Baltimore has a regional sandwich called pit beef — it’s made by roasting beef in a charcoal pit, then slicing thinly and slapping it on a roll. One of the best versions is made by Chaps, which is a no-frills counter service spot that now has six locations in the area. The original location has a solid 4.5 stars on Yelp, and customers declare it a "must try when you are in the area" before uploading photos of sandwiches absolutely crammed full of shaved rare beef and dripping with horseradish tiger sauce. 

Tasty Burger
Byung Chul K./Yelp

Massachusetts: Tasty Burger

Founded in a location right behind Fenway Park and later named the official burger of the Red Sox, Tasty Burger is quintessential Boston. The first location opened in 2010 and there are now four other locations around Boston. Burgers, dogs, chicken, and sides make up almost the entirety of the menu, but they're all good enough that there are lines of customers, especially late at night. The Big Tasty burger is the signature, though a fried chicken sandwich topped with fried mozzarella and red sauce is a unique standout.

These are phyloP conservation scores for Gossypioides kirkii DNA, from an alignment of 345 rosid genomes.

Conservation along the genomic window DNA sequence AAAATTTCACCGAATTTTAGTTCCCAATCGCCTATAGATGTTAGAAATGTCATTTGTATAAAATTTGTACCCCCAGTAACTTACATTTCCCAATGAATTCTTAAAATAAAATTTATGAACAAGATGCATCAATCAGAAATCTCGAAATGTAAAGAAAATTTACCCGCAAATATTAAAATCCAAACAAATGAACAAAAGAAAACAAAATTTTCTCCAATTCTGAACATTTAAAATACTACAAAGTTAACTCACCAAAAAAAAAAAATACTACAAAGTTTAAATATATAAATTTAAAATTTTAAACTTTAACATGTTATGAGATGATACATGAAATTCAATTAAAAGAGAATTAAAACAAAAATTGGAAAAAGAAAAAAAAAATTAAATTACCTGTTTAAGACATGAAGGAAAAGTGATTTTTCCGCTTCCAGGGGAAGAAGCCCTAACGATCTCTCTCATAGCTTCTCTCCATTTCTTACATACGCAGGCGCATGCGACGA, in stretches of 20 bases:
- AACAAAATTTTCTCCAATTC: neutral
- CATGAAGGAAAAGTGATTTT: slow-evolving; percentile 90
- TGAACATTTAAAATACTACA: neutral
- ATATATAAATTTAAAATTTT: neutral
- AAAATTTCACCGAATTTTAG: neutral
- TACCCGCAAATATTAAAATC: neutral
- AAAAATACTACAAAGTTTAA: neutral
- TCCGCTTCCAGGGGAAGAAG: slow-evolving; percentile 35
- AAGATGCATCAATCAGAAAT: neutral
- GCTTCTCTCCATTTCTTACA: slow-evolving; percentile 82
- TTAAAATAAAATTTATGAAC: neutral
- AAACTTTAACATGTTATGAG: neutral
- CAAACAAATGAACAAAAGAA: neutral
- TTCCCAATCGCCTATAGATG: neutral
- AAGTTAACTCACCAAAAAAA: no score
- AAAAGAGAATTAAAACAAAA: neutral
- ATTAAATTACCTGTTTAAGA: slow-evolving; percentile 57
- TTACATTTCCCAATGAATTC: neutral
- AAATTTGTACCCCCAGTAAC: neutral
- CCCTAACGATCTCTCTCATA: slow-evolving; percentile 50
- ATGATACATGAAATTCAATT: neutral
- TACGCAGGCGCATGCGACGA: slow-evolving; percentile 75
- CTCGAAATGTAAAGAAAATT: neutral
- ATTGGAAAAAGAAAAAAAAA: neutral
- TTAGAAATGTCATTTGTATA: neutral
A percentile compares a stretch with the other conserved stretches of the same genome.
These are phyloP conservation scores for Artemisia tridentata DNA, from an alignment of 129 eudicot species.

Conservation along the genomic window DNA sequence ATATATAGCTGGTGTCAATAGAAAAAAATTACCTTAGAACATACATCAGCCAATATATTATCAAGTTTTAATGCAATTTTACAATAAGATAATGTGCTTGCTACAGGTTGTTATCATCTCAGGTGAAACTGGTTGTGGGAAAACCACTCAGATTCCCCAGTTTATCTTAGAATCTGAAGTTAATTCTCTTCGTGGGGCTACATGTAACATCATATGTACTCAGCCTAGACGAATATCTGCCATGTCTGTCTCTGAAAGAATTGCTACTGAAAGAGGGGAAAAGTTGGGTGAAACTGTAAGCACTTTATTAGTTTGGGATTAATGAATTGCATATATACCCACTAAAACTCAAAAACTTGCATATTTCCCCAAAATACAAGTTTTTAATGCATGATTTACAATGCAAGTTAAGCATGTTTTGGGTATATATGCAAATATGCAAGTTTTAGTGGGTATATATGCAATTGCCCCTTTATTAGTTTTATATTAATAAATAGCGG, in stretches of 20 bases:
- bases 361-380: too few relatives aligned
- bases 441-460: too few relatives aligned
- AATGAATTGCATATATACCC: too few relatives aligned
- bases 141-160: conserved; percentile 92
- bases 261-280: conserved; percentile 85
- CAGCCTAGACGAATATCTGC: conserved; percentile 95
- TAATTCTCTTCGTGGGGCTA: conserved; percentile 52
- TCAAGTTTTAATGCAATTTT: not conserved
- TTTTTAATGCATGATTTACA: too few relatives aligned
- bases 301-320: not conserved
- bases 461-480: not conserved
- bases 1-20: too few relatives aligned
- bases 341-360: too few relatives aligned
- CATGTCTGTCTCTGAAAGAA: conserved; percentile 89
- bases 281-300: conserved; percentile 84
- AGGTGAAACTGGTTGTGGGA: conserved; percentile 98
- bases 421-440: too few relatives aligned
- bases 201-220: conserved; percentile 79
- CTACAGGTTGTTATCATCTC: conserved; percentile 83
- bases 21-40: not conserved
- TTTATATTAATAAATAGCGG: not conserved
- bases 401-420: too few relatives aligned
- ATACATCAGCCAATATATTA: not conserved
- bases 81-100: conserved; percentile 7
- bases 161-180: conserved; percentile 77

Buddy's
©TripAdvisor

Michigan: Buddy's Pizza

Detroit-style pizza has spread across the country in recent years, but the most beloved chain has yet to expand beyond Michigan's borders. Buddy's Pizza is where Detroit-style pizza was first created in steel pans borrowed from local automotive plants, as the story goes, back when it opened its first location back in 1946. Now there are 16 locations serving up the thick crust pizza with caramelized Muenster cheese and sauce on the top. 

MyBurger
Betty P./Yelp

Minnesota: MyBurger

Since 2004, MyBurger has been serving up solid, hefty burgers and fries in the Twin Cities area. The family-run chain has expanded to seven locations, and reviewers are saying that they have "delicious burgers with a ton of variety." The original burger with ketchup, mustard, fried onions, and sweet pickles is the preferred order with a side of Cajun fries and a milkshake. Keep an eye out for specials, like deals on beer or burgers of the month, like the campfire burger with peppered bacon, hot pepper cheese, and BBQ garlic mayonnaise. 

Ward's